Direct-collapse black holes (DCBHs) are the leading candidates for the seeds of the first quasars, over 300 of which have now been found at z > 6, less than a billion years after the Big Bang. They form in massive, pristine cosmological halos at z ∼ 10 - 20 that reach virial temperatures of 104
K, triggering atomic cooling and catastrophic baryon collapse with infall rates of up to 1 M⊙
. Such rates are thought to build up supermassive primordial stars that can reach 3 × 105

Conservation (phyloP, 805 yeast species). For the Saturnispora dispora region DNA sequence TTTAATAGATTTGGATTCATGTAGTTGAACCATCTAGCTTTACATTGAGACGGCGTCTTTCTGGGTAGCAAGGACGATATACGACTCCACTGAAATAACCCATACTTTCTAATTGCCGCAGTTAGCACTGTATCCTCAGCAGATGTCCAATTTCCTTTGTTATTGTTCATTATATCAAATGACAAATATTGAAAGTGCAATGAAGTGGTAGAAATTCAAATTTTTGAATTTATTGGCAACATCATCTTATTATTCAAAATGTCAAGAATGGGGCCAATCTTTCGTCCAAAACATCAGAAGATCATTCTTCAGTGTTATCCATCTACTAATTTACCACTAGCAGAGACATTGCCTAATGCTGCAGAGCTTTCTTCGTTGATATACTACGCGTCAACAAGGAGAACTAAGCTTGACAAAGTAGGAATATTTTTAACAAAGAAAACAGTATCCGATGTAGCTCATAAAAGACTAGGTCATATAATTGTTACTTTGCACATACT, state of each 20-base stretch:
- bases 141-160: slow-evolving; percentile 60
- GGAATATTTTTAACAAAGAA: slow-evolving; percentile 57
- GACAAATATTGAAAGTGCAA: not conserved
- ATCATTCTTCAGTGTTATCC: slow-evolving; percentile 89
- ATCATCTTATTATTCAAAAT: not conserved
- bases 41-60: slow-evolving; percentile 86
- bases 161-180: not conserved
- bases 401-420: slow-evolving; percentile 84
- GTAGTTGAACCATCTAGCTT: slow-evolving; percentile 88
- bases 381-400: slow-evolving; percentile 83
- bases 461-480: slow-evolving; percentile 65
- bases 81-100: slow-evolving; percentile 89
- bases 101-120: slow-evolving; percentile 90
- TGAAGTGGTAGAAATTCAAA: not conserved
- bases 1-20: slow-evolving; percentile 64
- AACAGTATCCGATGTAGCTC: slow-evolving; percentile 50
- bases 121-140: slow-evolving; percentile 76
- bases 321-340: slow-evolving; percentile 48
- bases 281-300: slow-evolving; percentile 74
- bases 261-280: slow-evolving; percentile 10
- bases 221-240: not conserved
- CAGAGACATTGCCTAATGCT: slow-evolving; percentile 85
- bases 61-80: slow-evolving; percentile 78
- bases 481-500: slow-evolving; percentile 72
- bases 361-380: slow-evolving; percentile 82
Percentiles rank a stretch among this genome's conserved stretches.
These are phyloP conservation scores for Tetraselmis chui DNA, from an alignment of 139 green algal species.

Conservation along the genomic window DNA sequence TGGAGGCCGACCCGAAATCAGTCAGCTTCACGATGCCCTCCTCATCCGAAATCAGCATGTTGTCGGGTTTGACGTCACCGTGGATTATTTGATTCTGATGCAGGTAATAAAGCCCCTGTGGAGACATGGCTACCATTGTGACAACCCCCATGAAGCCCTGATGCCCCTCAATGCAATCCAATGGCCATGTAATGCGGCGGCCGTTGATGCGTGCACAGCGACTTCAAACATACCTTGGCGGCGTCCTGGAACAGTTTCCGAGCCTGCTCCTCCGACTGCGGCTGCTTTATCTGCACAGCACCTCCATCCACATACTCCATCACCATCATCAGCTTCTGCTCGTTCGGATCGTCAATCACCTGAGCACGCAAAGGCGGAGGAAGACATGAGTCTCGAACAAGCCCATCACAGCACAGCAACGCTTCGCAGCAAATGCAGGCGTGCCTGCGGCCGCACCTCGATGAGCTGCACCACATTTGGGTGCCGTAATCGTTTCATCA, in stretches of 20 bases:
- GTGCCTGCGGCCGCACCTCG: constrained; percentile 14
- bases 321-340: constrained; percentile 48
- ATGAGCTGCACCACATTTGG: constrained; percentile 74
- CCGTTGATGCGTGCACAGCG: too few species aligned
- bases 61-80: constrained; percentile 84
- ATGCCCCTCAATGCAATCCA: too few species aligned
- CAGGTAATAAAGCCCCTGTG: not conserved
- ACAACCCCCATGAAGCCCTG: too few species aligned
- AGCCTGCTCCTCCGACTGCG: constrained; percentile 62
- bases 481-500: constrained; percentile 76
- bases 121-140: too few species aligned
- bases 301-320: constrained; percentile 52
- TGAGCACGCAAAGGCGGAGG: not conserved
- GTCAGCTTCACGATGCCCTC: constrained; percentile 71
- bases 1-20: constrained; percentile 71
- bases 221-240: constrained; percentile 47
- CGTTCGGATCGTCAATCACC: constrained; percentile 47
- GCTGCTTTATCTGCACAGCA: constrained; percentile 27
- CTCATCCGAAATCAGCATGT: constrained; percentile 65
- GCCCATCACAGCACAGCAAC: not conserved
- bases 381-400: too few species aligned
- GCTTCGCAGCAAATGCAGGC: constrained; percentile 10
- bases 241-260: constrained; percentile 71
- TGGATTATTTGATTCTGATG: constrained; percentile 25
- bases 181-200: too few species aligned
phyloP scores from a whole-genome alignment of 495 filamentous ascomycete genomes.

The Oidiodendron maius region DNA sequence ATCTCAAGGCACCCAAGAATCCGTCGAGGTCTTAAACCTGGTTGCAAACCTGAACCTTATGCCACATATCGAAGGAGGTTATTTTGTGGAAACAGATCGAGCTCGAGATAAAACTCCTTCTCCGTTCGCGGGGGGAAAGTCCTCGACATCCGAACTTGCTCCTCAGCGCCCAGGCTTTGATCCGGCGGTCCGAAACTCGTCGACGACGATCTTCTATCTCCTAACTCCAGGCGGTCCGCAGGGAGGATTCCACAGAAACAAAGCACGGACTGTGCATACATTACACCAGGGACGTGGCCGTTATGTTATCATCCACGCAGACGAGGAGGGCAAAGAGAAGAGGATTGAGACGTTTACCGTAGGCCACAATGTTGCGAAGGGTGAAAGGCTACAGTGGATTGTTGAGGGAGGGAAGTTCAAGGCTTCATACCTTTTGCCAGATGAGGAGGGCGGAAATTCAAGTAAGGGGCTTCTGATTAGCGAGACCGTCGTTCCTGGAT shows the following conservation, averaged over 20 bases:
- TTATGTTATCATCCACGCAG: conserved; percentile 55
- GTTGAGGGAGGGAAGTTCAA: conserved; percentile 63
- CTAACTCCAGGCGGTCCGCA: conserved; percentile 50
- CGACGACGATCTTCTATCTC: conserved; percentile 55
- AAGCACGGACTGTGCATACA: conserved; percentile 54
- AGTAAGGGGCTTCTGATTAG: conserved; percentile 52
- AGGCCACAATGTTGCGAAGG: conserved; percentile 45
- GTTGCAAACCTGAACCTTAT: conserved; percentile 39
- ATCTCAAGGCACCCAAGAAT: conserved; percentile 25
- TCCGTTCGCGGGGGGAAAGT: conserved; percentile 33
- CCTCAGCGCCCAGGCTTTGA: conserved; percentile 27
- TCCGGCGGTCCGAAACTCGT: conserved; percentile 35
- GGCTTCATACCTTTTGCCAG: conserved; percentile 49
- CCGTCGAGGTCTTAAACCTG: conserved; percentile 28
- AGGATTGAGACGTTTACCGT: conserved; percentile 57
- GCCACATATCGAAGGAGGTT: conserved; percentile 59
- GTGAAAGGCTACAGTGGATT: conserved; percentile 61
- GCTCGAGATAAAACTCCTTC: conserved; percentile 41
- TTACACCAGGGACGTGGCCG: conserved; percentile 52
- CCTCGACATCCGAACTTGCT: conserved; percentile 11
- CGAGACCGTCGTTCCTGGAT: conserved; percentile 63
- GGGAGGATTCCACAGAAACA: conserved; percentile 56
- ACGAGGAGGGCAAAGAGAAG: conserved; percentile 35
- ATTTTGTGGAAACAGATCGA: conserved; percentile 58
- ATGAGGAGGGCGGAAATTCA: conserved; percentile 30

before collapsing via the general relativistic instability. However, until now no one has ran these events long enough for the stars to collapse to DCBHs or modeled their evolution in the cosmological flows that create them. Here, I present cosmological simulations of direct collapse out to 3 Myr, ten times longer than studies to date sufficient to form quasar seeds. I also model the evolution of these stars with simulation accretion rates in an attempt to determine their masses at death and build up a rough initial mass spectrum for DCBHs. This simulation suite thus reproduces the mass of the first quasars at birth from first principles. I also present calculations of near infrared and radio signatures from DCBHs to determine if they could be detected by the next generation of telescopes such as the James Webb Space Telescope, the Square Kilometre Array and the Next-Generation Very Large Array.